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plasmid

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Posts posted by plasmid


  1. 7 hours ago, CaptainEd said:

    Locations, as promised, for pentagon, in the columns labelled x and y.

      Reveal hidden contents

    Uploaded Images

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    Putting coordinates into a spreadsheet and calculating distances sure is a good way of checking your work; now I wish I had thought of doing that!

    I believe I have a way of doing it with five breadcrumbs aside from the five vertices. Up to you if you'd like to look at it a little longer or if I should go ahead and convert my chicken scratch to an intelligible post when I get a chance.


  2. 4 hours ago, rocdocmac said:

    Just to get my own mind at peace (square case) ...

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    One extra crumb in one of the orange regions (E or F) between center O and X or between O and Y, but not at X, Y or O,

    since BC=CD=CX=AY and BO=CO=DO (equidistances).

    Mouse moves from A to E (or F) to C, then to B (or D), and finally to D (or B).

     

    blob.png.d1e422dc9fa813b7152b1f781383579f.png

     

    I see what you're saying -- if we don't care whether the mouse goes from C to B or from C to D then that would work and you could let the mouse just flip a coin after it reaches C. The OP was phrased sort of ambiguously since I first talked about making the mouse take as many diagonals as possible (in which case that would be fine to do) and later said the specific letter sequence of ACBD (in which case that wouldn't).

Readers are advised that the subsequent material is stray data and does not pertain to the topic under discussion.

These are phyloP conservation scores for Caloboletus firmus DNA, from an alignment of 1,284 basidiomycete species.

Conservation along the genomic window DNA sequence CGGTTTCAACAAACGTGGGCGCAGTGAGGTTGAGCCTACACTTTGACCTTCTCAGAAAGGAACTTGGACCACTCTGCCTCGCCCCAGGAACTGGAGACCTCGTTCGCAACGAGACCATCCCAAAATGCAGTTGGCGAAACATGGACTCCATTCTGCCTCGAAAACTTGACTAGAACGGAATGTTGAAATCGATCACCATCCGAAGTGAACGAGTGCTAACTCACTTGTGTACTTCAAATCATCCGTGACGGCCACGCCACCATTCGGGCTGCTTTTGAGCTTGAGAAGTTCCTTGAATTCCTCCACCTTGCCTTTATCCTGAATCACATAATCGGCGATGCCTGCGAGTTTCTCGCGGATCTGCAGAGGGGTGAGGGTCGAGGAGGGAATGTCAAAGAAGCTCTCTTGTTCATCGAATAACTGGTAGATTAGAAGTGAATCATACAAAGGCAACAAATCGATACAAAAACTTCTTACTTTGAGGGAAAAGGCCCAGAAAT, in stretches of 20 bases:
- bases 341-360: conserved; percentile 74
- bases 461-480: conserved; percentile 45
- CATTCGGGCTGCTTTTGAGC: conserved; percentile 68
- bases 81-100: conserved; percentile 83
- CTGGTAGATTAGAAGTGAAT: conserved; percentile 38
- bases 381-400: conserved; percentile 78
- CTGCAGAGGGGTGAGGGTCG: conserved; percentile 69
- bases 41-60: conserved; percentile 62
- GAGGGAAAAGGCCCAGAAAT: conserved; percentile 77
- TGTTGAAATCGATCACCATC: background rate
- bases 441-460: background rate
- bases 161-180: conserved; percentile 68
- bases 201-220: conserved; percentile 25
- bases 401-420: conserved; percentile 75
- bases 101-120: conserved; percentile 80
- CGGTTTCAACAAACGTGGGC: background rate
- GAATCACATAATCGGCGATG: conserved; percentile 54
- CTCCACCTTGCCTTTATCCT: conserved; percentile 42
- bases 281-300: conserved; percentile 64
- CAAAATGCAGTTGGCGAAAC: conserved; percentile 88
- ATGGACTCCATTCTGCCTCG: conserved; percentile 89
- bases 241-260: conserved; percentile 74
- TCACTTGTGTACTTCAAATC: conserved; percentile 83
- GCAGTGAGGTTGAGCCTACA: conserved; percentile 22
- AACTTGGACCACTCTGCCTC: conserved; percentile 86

The only thing I'd say, though, is that if you drop a breadcrumb in region E, it seems like the mouse would go eat the breadcrumb there and then go to either B or D instead of C -- either of those two points would be closer to region E than C is.


  3. 3 hours ago, CaptainEd said:

    Definitely an interesting puzzle with a new principle; nice job, Plasmid!


    Partial analysis:

      Reveal hidden contents


    Let a0 be a breadcrumb on point A, a1 the first breadcrumb on the path to C, etc.
    Then come c0=C, c1..., e0=E, e1..., b0= B, b1..., d0 = D

    Working back from the last move:
    There must be a crumb on D to attract the mouse to the endpoint.
    Before that, a crumb on B, and then the mouse will see nothing but D, so no further bi are needed.